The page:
Indian Supreme Court Sets Date to Hear Crypto Case Next Week
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The Supreme Court of India has confirmed a new date to hear the crypto case after multiple delays. During the last hearing, the court directed the Reserve Bank of India (RBI) to reply to crypto exchanges’ representation within two weeks, which the central bank has done.
The Indian supreme court has scheduled a new date to resume hearing the arguments against the banking ban on crypto businesses. A recently released court order shows that the case was called for the hearing last week and a new date was set. The order reads:
Upon hearing the counsel, the court made the following order … List on Tuesday, the 15th of October, 2019 on top of the board.
Being listed on top of the board means that the case will be the first one the judges will hear on Oct. 15, immensely improving its chance of moving forward. The case was originally scheduled to be heard on Sept. 25 but was repeatedly postponed. A few days last week, it was listed far down the list, with little chance of being called for hearing.
RBI Has Replied to IAMAI’s Representation
The supreme court started hearing the arguments to remove the RBI’s banking ban in detail in early August. The hearing went on for several days, which the central bank’s power over crypto was extensively challenged.
During the hearing on Aug. 21, the court directed the central bank to reply to crypto exchanges’ detailed representation, submitted by the Internet and Mobile Association of India (IAMAI). It explains that there is no need for a banking ban, suggesting instead a number of alternative measures such as applying the Money Laundering Act to crypto exchanges as intermediaries with necessary requirements. The RBI, however, responded by saying that it forwarded the representation to the government. After hearing the arguments, the court determined that the central bank did not adequately answer the points made in the representation and directed it to do so within two weeks.
According to reports, the central bank has complied within the given timeframe as directed by the supreme court, and its reply was in-depth. The IAMAI has also reportedly prepared a response to the RBI’s reply. The RBI issued a circular in April last year, banning banks from providing services to crypto businesses. A number of industry stakeholders immediately filed writ petitions to remove the ban, which went into effect three months later. Banks subsequently closed accounts of crypto exchanges, forcing some of them to shut down their local exchange operations, including Zebpay and Koinex.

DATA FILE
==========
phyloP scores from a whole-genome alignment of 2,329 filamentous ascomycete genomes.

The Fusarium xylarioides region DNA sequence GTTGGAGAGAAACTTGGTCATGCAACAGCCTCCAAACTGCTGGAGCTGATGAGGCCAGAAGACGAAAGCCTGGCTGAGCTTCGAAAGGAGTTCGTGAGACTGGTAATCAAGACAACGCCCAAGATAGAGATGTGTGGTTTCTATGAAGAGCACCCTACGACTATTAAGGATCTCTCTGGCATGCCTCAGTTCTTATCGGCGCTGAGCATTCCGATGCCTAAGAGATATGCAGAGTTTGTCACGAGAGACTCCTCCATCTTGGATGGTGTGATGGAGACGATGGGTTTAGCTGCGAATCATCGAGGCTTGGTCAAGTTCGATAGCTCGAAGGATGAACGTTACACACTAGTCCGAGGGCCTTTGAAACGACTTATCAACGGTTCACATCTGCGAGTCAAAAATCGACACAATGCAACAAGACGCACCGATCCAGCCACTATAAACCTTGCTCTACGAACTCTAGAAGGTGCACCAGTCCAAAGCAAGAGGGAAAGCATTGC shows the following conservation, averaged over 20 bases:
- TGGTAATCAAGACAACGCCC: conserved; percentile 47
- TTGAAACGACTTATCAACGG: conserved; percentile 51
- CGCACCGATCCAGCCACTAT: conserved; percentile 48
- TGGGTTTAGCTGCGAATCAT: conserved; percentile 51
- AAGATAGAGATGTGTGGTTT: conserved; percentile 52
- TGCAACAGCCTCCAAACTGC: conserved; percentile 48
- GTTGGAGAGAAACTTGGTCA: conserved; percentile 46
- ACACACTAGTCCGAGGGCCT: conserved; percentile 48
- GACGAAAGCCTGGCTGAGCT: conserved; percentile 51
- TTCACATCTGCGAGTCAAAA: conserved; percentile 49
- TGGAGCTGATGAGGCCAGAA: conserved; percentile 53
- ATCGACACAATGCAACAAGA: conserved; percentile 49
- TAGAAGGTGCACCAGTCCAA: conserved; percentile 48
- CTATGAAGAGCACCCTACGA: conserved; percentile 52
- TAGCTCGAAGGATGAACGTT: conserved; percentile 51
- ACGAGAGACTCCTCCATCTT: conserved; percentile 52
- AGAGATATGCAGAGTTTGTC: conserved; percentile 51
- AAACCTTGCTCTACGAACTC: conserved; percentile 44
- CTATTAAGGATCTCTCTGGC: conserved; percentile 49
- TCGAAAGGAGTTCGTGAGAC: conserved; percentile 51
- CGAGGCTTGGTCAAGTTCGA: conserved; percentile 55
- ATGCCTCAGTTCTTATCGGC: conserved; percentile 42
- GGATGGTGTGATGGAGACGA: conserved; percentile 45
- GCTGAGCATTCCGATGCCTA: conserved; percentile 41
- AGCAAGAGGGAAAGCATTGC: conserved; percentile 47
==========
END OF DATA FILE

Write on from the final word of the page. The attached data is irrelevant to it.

India Mulling Over a Bill to Ban Crypto
Meanwhile, the Indian government is currently deliberating on a draft bill submitted by an interministerial committee (IMC) which proposes a ban on all cryptocurrencies in India, except state-issued ones. The committee was headed by former Secretary of the Department of Economic Affairs Subhash Chandra Garg, who has since been reassigned to the Power Ministry. The IMC report containing the draft bill entitled “Banning of Cryptocurrencies and Regulation of Official Digital Currencies Bill 2019” was published on July 23. “The committee has recommended a law banning the cryptocurrencies in India and criminalizing carrying on of any activities connected with cryptocurrencies in India,” the report reads.
The Indian crypto community strongly believes that the bill is flawed and many stakeholders have been campaigning for lawmakers to reexamine the recommendations. Recently, a number of industry leaders met with a member of Rajya Sabha, the upper house of the Indian parliament, to discuss possible courses of action. Member of Parliament Rajeev Chandrasekhar has indicated his willingness to help the crypto community. “I have the ability to create, let us say, documents with your inputs, and have that presented either in parliament or to the government,” he explained.
The RBI’s crypto banking ban has even affected the police, preventing some departments from cashing out seized cryptocurrencies. The central bank has also recently imposed banking restrictions on a cooperative bank with 137 branches across India, including placing a low limit on how much customers can withdraw.